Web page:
Everything has been a bit quiet around here for a while. The only excuse I can give you is that I had to hand in my dissertation at the beginning of the month and have been stringing together front of house gigs since. I have certainly had call to write blog posts, the world has continued to throw up issues around me: the older women actors’ discrimination claims going being voiced on a European stage, the West End domination of the Tony’s, the Edinburgh Fringe programme launching last week and the concept of how we judge success in the arts, a topic I examined for my dissertation, but each topic has remained unexamined in this forum to date.
Having a week between two front of house shifts, I decided to raid the EasyJet website for a city break which would let me escape on Sunday and get back into the country in time to shepard youth theatre kids around the building on Friday night. The EasyJet flight schedule from Liverpool chose Amsterdam for me. I thought for a change, having found myself in a strange city alone for the first time I would tell you my story. I am going to be writing far more regularly now I have finished the academic portion of my life, my new job at Whatsonstage.com playing a major part of it, so I thought I would share some thought from my iPhone.
Having spent what felt like 3,000 hours at John Lennon International Airport (I know, you couldn’t write this stuff) and having lived through the increadible poor showing on the part of humanity and human nature that is flight by budget airline, I found myself in Amsterdam’s Schipol Airport.
Having only transfered here once as a child, I’d forgotten quite how large the place is. Having escaped my overly orange flying death tube I made my way into the terminal and tried to find the exit. Having turned their airport into a giant shopping centre, however the Dutch don’t seem to want you to escape. I followed signs for baggage reclaim for a bit, in spite of not having any bags to collect, hoping that I would find a door there and eventually escaped into daylight.
It’s hard to miss the trains into the city centre as you exit the airport and as advertised the ticket into town is only €3.80. The most obvious button which the ticket machine presents you with having selected English for the transaction is a €6 “comfort class” ticket however and a bit of digital navigation is required to get the cheapest ticket. I also had to pay an extra €1 for paying with a credit card, my VISA not being liked by the machine and the cash machines I tried being out of order.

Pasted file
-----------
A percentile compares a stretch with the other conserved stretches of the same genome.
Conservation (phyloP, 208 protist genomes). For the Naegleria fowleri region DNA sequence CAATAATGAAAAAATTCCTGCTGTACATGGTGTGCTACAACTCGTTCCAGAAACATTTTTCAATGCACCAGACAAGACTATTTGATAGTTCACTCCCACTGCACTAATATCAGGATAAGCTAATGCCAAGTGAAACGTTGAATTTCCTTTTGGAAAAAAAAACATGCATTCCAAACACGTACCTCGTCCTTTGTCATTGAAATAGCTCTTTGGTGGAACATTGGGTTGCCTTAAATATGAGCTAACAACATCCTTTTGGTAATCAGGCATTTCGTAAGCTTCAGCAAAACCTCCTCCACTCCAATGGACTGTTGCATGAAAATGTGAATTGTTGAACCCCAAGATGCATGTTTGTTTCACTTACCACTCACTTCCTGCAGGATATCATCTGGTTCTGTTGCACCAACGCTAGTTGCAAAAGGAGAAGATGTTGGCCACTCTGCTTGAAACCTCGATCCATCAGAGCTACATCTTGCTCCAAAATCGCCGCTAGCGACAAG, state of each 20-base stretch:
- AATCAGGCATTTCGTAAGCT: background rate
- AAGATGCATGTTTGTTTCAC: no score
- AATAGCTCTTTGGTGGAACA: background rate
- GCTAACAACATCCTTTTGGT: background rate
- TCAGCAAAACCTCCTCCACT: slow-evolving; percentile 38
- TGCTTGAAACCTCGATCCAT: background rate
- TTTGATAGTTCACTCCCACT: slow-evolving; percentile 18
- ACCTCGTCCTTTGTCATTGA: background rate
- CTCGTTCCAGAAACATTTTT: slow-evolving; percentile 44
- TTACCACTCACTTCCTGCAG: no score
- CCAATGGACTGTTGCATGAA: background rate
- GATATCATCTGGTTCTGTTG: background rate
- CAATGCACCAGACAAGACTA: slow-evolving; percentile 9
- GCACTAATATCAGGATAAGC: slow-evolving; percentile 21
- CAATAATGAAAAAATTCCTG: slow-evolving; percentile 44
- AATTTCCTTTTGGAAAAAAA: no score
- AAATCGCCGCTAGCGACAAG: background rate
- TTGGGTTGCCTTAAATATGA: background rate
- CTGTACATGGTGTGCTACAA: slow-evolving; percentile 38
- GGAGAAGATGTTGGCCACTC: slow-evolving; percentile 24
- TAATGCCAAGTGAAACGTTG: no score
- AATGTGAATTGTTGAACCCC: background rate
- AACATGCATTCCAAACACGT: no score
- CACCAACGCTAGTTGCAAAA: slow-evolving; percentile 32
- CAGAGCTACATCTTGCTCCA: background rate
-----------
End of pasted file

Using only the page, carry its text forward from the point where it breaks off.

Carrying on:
The trip into the city by train shows Amsterdam as collection of uninspiring blocks of flats. You are immediately struck by how flat the entire country is, with the train tracks raised above the streets and canals below, there are no distant rolling hills to give perspective.
Coming out of Centraal Station onto the Damrak my first impression was how grey everything was. The weather probably didn’t help, but everything from the sky, buildings and canals appeared to be grey and slightly hostile. The main street itself is a collection of touristy shops, arcades and low quality restaraunts. It really does remind you how lucky Edinburgh is as a city to have its visitors come up the ramp at Waverley and be standing opposite Princes Street Gardens and one of the most famous castles in the world. As a city, Edinburgh should do everything in its power to ensure the first thing visitors find is high quality retail and food when they enter the city, not the plasticy tourist trap it could quickly become.
This city really is a smoker’s paradise. Staying in the Bulldog hostel, above a cafe, not only is the ability to smoke in doors a complete change to what I’m used to, but entire streets seem to smell of weed.
I’ve settled into my room at the hostel, had some tea in the bar downstairs and am not the world’s biggest World Cup fan so, now that its dark I’m going to go and see what all of the fuss around the red light district is about, it’s only a couple of streets over.
This post was written and edited using nothing but my iPhone whilst on holiday in Amsterdam. For a week I kept a daily blog, experimenting with creating web content on the move. You can read my thoughts on the experience in this blog post.